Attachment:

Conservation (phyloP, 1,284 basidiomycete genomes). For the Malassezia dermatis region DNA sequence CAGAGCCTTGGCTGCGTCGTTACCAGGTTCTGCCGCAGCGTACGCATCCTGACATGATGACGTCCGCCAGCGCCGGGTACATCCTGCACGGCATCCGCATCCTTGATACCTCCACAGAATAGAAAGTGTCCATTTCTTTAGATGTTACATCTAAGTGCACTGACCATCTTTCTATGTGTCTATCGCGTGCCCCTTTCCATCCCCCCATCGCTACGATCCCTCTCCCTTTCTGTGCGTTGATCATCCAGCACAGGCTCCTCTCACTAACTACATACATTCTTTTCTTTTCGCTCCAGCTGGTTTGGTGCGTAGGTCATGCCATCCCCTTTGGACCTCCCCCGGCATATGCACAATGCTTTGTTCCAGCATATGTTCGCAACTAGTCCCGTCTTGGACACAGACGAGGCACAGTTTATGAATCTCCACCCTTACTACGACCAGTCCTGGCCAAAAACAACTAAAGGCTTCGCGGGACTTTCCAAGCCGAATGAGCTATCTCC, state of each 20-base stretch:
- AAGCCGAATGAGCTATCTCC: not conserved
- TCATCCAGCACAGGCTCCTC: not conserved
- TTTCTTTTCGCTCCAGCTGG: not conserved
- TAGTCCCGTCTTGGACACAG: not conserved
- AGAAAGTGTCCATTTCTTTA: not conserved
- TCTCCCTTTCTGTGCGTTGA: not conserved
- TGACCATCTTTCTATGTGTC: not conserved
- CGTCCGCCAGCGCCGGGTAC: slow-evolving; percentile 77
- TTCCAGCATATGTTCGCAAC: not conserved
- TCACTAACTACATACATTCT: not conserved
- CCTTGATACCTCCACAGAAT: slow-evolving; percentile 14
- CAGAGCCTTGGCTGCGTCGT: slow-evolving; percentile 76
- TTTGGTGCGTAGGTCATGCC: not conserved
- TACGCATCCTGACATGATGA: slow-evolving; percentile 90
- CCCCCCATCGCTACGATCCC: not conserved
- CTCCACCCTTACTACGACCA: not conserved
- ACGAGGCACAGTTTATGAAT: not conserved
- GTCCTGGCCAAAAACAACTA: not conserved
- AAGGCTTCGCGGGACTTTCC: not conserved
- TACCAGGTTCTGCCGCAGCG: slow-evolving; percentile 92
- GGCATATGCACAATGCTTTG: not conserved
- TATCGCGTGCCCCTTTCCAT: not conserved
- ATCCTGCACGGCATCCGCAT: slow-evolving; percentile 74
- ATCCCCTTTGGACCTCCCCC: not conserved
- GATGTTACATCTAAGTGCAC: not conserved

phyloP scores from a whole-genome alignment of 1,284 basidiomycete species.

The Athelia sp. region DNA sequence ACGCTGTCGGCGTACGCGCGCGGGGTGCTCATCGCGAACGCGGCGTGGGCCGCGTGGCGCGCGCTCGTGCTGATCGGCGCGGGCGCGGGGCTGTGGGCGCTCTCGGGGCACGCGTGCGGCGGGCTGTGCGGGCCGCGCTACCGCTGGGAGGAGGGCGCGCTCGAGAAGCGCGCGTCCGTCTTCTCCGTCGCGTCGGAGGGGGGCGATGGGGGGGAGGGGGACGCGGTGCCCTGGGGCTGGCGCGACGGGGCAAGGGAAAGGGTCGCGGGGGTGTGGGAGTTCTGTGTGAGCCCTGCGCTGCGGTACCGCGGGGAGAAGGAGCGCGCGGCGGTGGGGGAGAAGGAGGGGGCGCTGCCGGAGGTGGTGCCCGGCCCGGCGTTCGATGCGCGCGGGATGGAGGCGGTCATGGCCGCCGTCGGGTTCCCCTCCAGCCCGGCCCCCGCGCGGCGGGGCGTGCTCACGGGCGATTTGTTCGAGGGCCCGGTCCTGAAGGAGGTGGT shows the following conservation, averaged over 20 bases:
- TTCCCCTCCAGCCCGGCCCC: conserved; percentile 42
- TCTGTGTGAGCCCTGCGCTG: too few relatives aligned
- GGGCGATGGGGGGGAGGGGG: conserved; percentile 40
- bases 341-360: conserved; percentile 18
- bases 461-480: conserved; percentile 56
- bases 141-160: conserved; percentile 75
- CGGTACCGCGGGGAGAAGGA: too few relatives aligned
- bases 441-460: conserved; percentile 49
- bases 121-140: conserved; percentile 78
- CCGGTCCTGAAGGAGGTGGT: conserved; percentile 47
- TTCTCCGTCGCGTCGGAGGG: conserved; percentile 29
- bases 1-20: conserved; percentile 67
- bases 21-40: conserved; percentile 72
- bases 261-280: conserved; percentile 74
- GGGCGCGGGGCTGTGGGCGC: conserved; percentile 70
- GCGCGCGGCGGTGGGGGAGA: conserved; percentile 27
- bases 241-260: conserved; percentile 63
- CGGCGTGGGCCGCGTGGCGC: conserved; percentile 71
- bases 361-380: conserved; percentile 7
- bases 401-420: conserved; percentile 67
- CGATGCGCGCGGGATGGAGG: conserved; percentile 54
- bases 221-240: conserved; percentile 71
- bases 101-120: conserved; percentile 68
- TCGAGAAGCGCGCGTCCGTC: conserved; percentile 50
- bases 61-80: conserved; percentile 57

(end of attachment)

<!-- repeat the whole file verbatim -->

Conservation (phyloP, 1,284 basidiomycete genomes). For the Malassezia dermatis region DNA sequence CAGAGCCTTGGCTGCGTCGTTACCAGGTTCTGCCGCAGCGTACGCATCCTGACATGATGACGTCCGCCAGCGCCGGGTACATCCTGCACGGCATCCGCATCCTTGATACCTCCACAGAATAGAAAGTGTCCATTTCTTTAGATGTTACATCTAAGTGCACTGACCATCTTTCTATGTGTCTATCGCGTGCCCCTTTCCATCCCCCCATCGCTACGATCCCTCTCCCTTTCTGTGCGTTGATCATCCAGCACAGGCTCCTCTCACTAACTACATACATTCTTTTCTTTTCGCTCCAGCTGGTTTGGTGCGTAGGTCATGCCATCCCCTTTGGACCTCCCCCGGCATATGCACAATGCTTTGTTCCAGCATATGTTCGCAACTAGTCCCGTCTTGGACACAGACGAGGCACAGTTTATGAATCTCCACCCTTACTACGACCAGTCCTGGCCAAAAACAACTAAAGGCTTCGCGGGACTTTCCAAGCCGAATGAGCTATCTCC, state of each 20-base stretch:
- AAGCCGAATGAGCTATCTCC: not conserved
- TCATCCAGCACAGGCTCCTC: not conserved
- TTTCTTTTCGCTCCAGCTGG: not conserved
- TAGTCCCGTCTTGGACACAG: not conserved
- AGAAAGTGTCCATTTCTTTA: not conserved
- TCTCCCTTTCTGTGCGTTGA: not conserved
- TGACCATCTTTCTATGTGTC: not conserved
- CGTCCGCCAGCGCCGGGTAC: slow-evolving; percentile 77
- TTCCAGCATATGTTCGCAAC: not conserved
- TCACTAACTACATACATTCT: not conserved
- CCTTGATACCTCCACAGAAT: slow-evolving; percentile 14
- CAGAGCCTTGGCTGCGTCGT: slow-evolving; percentile 76
- TTTGGTGCGTAGGTCATGCC: not conserved
- TACGCATCCTGACATGATGA: slow-evolving; percentile 90
- CCCCCCATCGCTACGATCCC: not conserved
- CTCCACCCTTACTACGACCA: not conserved
- ACGAGGCACAGTTTATGAAT: not conserved
- GTCCTGGCCAAAAACAACTA: not conserved
- AAGGCTTCGCGGGACTTTCC: not conserved
- TACCAGGTTCTGCCGCAGCG: slow-evolving; percentile 92
- GGCATATGCACAATGCTTTG: not conserved
- TATCGCGTGCCCCTTTCCAT: not conserved
- ATCCTGCACGGCATCCGCAT: slow-evolving; percentile 74
- ATCCCCTTTGGACCTCCCCC: not conserved
- GATGTTACATCTAAGTGCAC: not conserved

phyloP scores from a whole-genome alignment of 1,284 basidiomycete species.

The Athelia sp. region DNA sequence ACGCTGTCGGCGTACGCGCGCGGGGTGCTCATCGCGAACGCGGCGTGGGCCGCGTGGCGCGCGCTCGTGCTGATCGGCGCGGGCGCGGGGCTGTGGGCGCTCTCGGGGCACGCGTGCGGCGGGCTGTGCGGGCCGCGCTACCGCTGGGAGGAGGGCGCGCTCGAGAAGCGCGCGTCCGTCTTCTCCGTCGCGTCGGAGGGGGGCGATGGGGGGGAGGGGGACGCGGTGCCCTGGGGCTGGCGCGACGGGGCAAGGGAAAGGGTCGCGGGGGTGTGGGAGTTCTGTGTGAGCCCTGCGCTGCGGTACCGCGGGGAGAAGGAGCGCGCGGCGGTGGGGGAGAAGGAGGGGGCGCTGCCGGAGGTGGTGCCCGGCCCGGCGTTCGATGCGCGCGGGATGGAGGCGGTCATGGCCGCCGTCGGGTTCCCCTCCAGCCCGGCCCCCGCGCGGCGGGGCGTGCTCACGGGCGATTTGTTCGAGGGCCCGGTCCTGAAGGAGGTGGT shows the following conservation, averaged over 20 bases:
- TTCCCCTCCAGCCCGGCCCC: conserved; percentile 42
- TCTGTGTGAGCCCTGCGCTG: too few relatives aligned
- GGGCGATGGGGGGGAGGGGG: conserved; percentile 40
- bases 341-360: conserved; percentile 18
- bases 461-480: conserved; percentile 56
- bases 141-160: conserved; percentile 75
- CGGTACCGCGGGGAGAAGGA: too few relatives aligned
- bases 441-460: conserved; percentile 49
- bases 121-140: conserved; percentile 78
- CCGGTCCTGAAGGAGGTGGT: conserved; percentile 47
- TTCTCCGTCGCGTCGGAGGG: conserved; percentile 29
- bases 1-20: conserved; percentile 67
- bases 21-40: conserved; percentile 72
- bases 261-280: conserved; percentile 74
- GGGCGCGGGGCTGTGGGCGC: conserved; percentile 70
- GCGCGCGGCGGTGGGGGAGA: conserved; percentile 27
- bases 241-260: conserved; percentile 63
- CGGCGTGGGCCGCGTGGCGC: conserved; percentile 71
- bases 361-380: conserved; percentile 7
- bases 401-420: conserved; percentile 67
- CGATGCGCGCGGGATGGAGG: conserved; percentile 54
- bases 221-240: conserved; percentile 71
- bases 101-120: conserved; percentile 68
- TCGAGAAGCGCGCGTCCGTC: conserved; percentile 50
- bases 61-80: conserved; percentile 57